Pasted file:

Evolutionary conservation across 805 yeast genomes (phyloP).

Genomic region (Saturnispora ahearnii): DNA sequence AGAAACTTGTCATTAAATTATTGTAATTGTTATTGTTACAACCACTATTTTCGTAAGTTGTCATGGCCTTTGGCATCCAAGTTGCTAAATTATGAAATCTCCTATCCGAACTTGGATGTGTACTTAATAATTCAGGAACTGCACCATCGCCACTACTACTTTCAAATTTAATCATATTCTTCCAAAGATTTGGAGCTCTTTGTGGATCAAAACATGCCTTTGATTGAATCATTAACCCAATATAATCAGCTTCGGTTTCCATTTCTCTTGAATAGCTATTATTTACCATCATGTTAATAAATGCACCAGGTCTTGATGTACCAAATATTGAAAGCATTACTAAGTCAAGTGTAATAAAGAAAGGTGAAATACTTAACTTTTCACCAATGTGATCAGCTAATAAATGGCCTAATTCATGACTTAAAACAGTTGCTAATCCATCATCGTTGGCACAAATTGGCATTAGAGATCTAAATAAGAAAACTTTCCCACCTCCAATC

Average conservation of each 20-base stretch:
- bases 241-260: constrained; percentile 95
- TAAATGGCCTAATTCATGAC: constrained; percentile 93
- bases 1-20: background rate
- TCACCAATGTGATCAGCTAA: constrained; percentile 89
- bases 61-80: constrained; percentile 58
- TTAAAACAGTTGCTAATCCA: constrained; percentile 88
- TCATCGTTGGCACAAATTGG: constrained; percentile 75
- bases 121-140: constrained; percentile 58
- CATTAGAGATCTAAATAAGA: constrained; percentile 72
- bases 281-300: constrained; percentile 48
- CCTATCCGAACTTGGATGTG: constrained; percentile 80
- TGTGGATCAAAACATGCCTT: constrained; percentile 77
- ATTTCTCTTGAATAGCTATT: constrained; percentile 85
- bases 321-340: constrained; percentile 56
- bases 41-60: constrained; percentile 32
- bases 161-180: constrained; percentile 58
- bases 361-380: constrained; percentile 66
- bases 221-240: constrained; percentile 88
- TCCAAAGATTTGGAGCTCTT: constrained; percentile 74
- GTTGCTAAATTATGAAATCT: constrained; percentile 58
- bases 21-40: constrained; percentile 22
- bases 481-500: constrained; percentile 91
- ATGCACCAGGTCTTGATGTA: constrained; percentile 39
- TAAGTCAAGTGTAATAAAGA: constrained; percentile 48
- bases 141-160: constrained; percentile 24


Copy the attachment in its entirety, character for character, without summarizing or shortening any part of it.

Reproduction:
Evolutionary conservation across 805 yeast genomes (phyloP).

Genomic region (Saturnispora ahearnii): DNA sequence AGAAACTTGTCATTAAATTATTGTAATTGTTATTGTTACAACCACTATTTTCGTAAGTTGTCATGGCCTTTGGCATCCAAGTTGCTAAATTATGAAATCTCCTATCCGAACTTGGATGTGTACTTAATAATTCAGGAACTGCACCATCGCCACTACTACTTTCAAATTTAATCATATTCTTCCAAAGATTTGGAGCTCTTTGTGGATCAAAACATGCCTTTGATTGAATCATTAACCCAATATAATCAGCTTCGGTTTCCATTTCTCTTGAATAGCTATTATTTACCATCATGTTAATAAATGCACCAGGTCTTGATGTACCAAATATTGAAAGCATTACTAAGTCAAGTGTAATAAAGAAAGGTGAAATACTTAACTTTTCACCAATGTGATCAGCTAATAAATGGCCTAATTCATGACTTAAAACAGTTGCTAATCCATCATCGTTGGCACAAATTGGCATTAGAGATCTAAATAAGAAAACTTTCCCACCTCCAATC

Average conservation of each 20-base stretch:
- bases 241-260: constrained; percentile 95
- TAAATGGCCTAATTCATGAC: constrained; percentile 93
- bases 1-20: background rate
- TCACCAATGTGATCAGCTAA: constrained; percentile 89
- bases 61-80: constrained; percentile 58
- TTAAAACAGTTGCTAATCCA: constrained; percentile 88
- TCATCGTTGGCACAAATTGG: constrained; percentile 75
- bases 121-140: constrained; percentile 58
- CATTAGAGATCTAAATAAGA: constrained; percentile 72
- bases 281-300: constrained; percentile 48
- CCTATCCGAACTTGGATGTG: constrained; percentile 80
- TGTGGATCAAAACATGCCTT: constrained; percentile 77
- ATTTCTCTTGAATAGCTATT: constrained; percentile 85
- bases 321-340: constrained; percentile 56
- bases 41-60: constrained; percentile 32
- bases 161-180: constrained; percentile 58
- bases 361-380: constrained; percentile 66
- bases 221-240: constrained; percentile 88
- TCCAAAGATTTGGAGCTCTT: constrained; percentile 74
- GTTGCTAAATTATGAAATCT: constrained; percentile 58
- bases 21-40: constrained; percentile 22
- bases 481-500: constrained; percentile 91
- ATGCACCAGGTCTTGATGTA: constrained; percentile 39
- TAAGTCAAGTGTAATAAAGA: constrained; percentile 48
- bases 141-160: constrained; percentile 24